Plant of the Week: Sassafras

The High Line's planting design is inspired by the self-seeded landscape that grew up between rail tracks after the trains stopped running in the 1980s. Today, the High Line includes more than 500 species of perennials, grasses, shrubs, and trees – each chosen for their hardiness, adaptability, diversity, and seasonal variation in color and texture. Some of the species that originally grew on the High Line's rail bed are reflected in the park landscape today. This week we share one of our gardeners' current favorites with you.

Sassafras albidum is a species of Sassafras native to eastern North America from the Lauraceae family. Greenish-yellow clusters of flowers bloom in the spring before the leaves open. The bright green and white leaves last throughout the summer and have three very distinctive shapes on all trees: ovate, mitten shaped and three-lobed. Bluish black drupes on scarlet stalks mature in September on the female trees. The bark is a deeply furrowed, rich mahogany color. Sassafras have outstanding red, orange, purple, pink and yellow colored leaves in the autumn. After the leaves shed, the beautiful structure of the trees upturned branches show.

Though now banned by the FDA, the oil from Sassafras tree (Safrole) was once considered a cure all and used by Native Americans in tonics for medicinal use. Safrole oil was also used in traditionally brewed root beer. Many parts of the plant are still used for soaps and culinary purposes. The Sassafras leaves are ground for filé spice - the thickening agent in gumbo. The bark can be used for lumber, tea and orange dye.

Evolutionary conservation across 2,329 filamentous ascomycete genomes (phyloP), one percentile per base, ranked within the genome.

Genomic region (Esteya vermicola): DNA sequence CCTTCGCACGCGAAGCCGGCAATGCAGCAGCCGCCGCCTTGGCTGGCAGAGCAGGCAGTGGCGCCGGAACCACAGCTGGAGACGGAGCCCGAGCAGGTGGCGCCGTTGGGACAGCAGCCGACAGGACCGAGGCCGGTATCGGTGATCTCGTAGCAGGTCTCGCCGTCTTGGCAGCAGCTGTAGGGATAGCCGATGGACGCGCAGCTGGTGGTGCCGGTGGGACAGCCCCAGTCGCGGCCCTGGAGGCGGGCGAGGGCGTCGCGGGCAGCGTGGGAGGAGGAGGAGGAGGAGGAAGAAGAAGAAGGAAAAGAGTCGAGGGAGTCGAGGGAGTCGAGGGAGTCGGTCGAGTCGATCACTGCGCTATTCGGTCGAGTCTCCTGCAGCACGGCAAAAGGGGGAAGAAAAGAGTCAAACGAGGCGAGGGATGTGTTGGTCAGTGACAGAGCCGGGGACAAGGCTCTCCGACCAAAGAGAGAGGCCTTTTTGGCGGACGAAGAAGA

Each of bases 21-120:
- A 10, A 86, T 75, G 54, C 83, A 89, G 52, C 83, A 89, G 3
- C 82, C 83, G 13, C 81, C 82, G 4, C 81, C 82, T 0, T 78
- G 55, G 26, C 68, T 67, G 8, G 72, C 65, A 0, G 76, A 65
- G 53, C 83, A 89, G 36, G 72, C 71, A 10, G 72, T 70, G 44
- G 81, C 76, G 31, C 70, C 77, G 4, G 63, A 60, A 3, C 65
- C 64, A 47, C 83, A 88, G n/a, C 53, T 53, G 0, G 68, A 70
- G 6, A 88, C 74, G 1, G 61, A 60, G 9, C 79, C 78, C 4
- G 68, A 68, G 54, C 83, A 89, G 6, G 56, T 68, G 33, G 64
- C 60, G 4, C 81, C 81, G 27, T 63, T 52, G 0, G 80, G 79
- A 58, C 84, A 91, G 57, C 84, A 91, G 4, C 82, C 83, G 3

This aromatic deciduous tree is tolerant of most soils but prefers moist, loamy acidic soils. Sassafras albidum will grow in part shade to part sun. They are fairly drought and pest tolerant. Sassafras leaves, twigs, fruit and bark provide food for birds, butterflies, deer and other wildlife.


Sassafras albidum can be found in the Woodland Edge, Chelsea Thicket, Falcone Flyover and the Wildflower Field. Its native habitat is in woodlands and along road sides and fences.

Photos by Ayinde Listhrop.

Our horticultural team counts on members and friends like you to help keep the High Line beautiful and thriving. Join our community of supporters who play an essential role in the High Line's most important gardening projects.

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